Debate on public-private partnership
Debate on public-private partnership
“Intensive awareness-raising efforts are required for society to understand what public-private partnership really is, and to realise that it is good for taxpayers”.
This is one of the conclusions of the panel debate on public-private partnership held within the context of the Servimedia Communication Forum, which involved José Carlos Guisado, CEO of the Espriu Foundation; Ángel Puente, President of the Health Circle; Eduardo Rodríguez Rovira, President of the Age and Life Foundation; Juan Díez de los Ríos, President of ASPEL, the Cleaning Business Association; Gerardo Sánchez Revenga, President of AESMIDE, the Association of Public Authority Contractor Companies; and Pilar Mairal, a Research Fellow at the Complutense Administration Science Institute of Madrid’s Complutense University.
They all agreed as to the need for educational efforts to convey to society the true reality of public-private partnership and avoid the “excessively politicised” vision currently presented.
José Carlos Guisado explained the long track record of a number of Fundación Espriu institutions in the field of public-private partnership, both through so-called public authority mutual arrangements and more recent hospital concessions in the Valencia and Madrid regions. He likewise emphasised the added value which this partnership offers both professionals and users, in particular in the case of cooperatives, emphasising their status as non-public but nonetheless social entities.
“The debate as to public-private partnership is overly ideological, with the dispute confined to whether or not to outsource services, and it is much more than that,” stated Professor Pilar Mairal. “There are strategic alliances between two or more collaborating entities, whether profit-making or non-profit, collaborative leadership to drive forward innovation… nor are they limited to the provision of goods and services, but also, for example, include the exchange of knowledge”.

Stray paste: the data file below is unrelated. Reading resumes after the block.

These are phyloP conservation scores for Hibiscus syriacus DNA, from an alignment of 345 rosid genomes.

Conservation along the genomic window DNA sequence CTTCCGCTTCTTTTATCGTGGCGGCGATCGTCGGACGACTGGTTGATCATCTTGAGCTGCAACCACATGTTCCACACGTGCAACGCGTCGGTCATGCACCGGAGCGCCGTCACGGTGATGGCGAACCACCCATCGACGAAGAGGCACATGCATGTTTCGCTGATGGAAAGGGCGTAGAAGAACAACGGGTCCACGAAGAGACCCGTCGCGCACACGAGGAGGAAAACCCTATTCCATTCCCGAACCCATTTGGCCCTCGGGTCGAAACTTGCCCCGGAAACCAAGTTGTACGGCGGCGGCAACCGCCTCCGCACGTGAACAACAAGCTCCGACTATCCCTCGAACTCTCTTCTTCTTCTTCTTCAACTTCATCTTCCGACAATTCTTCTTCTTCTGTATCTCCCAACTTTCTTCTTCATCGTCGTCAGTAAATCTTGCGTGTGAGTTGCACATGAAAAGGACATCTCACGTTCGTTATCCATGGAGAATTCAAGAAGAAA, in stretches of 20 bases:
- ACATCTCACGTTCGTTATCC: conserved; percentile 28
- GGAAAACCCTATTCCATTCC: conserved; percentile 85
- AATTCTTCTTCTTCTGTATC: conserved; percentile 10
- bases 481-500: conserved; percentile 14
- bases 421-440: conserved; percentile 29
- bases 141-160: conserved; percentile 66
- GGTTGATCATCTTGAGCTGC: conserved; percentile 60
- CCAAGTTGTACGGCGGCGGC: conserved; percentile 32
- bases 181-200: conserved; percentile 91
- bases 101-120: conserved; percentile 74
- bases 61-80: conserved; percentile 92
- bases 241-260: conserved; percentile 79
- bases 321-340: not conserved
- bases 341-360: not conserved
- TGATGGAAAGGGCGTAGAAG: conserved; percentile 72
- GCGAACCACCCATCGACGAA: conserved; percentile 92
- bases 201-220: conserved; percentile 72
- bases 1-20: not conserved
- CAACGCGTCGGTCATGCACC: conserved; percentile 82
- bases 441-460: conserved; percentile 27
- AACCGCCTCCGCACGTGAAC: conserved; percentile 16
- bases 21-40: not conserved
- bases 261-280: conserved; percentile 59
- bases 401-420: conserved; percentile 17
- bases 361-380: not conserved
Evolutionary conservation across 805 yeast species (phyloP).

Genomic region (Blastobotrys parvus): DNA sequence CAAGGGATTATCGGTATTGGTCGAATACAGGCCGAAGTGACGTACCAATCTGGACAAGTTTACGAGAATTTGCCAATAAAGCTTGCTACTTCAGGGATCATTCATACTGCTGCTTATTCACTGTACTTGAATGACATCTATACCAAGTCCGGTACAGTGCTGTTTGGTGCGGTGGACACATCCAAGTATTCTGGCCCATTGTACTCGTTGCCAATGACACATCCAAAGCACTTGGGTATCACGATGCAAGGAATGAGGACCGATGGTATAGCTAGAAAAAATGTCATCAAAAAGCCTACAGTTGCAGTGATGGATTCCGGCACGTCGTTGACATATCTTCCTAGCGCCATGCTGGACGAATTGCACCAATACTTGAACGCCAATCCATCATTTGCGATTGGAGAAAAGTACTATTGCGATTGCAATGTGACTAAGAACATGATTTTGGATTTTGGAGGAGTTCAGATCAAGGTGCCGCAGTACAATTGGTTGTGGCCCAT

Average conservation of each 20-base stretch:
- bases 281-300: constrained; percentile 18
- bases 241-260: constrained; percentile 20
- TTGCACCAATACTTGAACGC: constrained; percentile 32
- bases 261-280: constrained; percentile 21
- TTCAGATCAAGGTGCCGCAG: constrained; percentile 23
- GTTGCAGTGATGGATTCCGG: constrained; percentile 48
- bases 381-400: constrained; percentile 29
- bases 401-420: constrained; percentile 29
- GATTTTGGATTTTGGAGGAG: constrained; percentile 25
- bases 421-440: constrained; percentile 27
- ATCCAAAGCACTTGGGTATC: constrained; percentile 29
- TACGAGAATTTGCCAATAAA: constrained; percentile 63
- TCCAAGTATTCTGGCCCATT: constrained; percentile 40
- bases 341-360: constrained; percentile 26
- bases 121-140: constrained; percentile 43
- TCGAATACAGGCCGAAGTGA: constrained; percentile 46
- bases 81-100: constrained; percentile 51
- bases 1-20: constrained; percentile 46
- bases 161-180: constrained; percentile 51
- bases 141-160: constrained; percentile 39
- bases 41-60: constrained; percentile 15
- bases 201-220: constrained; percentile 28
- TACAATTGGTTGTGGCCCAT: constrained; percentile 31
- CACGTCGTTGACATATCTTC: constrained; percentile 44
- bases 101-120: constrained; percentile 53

In the opinion of Eduardo Rodríguez Rovira, this politicisation of the debate has generated an opinion climate which demands “a moral reset” on the part of the network of businesses with public authority contracts, taking the bold step of placing the issue of public-private partnership on the table for debate, to ensure it does not become “a taboo topic”.
For Ángel Puente, collaboration between public authorities and private initiative is necessary in order to guarantee the sustainability of the current level of public services, although to ensure the most efficient possible development, government needs to perform an analysis so as to identify the priority areas.
The panel likewise considered the Public Sector Procurement White Paper which the Ministry of Public Finance and Public Authorities has presented before the Spanish Cabinet, and which is now at the public consultation stage. José Carlos Guisado asserted in this regard that a clear definition would be required of the concept of public-private partnership in the new legal text in order to avoid pernicious interpretations and achieve a slightly greater balance in the relationship between public authorities and private enterprises in collaboration contracts.
The participants agreed, in conclusion, that calls for this public-private partnership model are no outlandish extravagance, and that it is instead a trend which is being seen throughout Europe, and which sooner or later will ultimately take root in Spain. “When we talk about public-private partnership, this is not some alien phenomenon, but a practice which has been taking place throughout Europe for years, and which has an increasing presence in the regulatory trends seen in Europe’s leading countries,” emphasised José Carlos Guisado.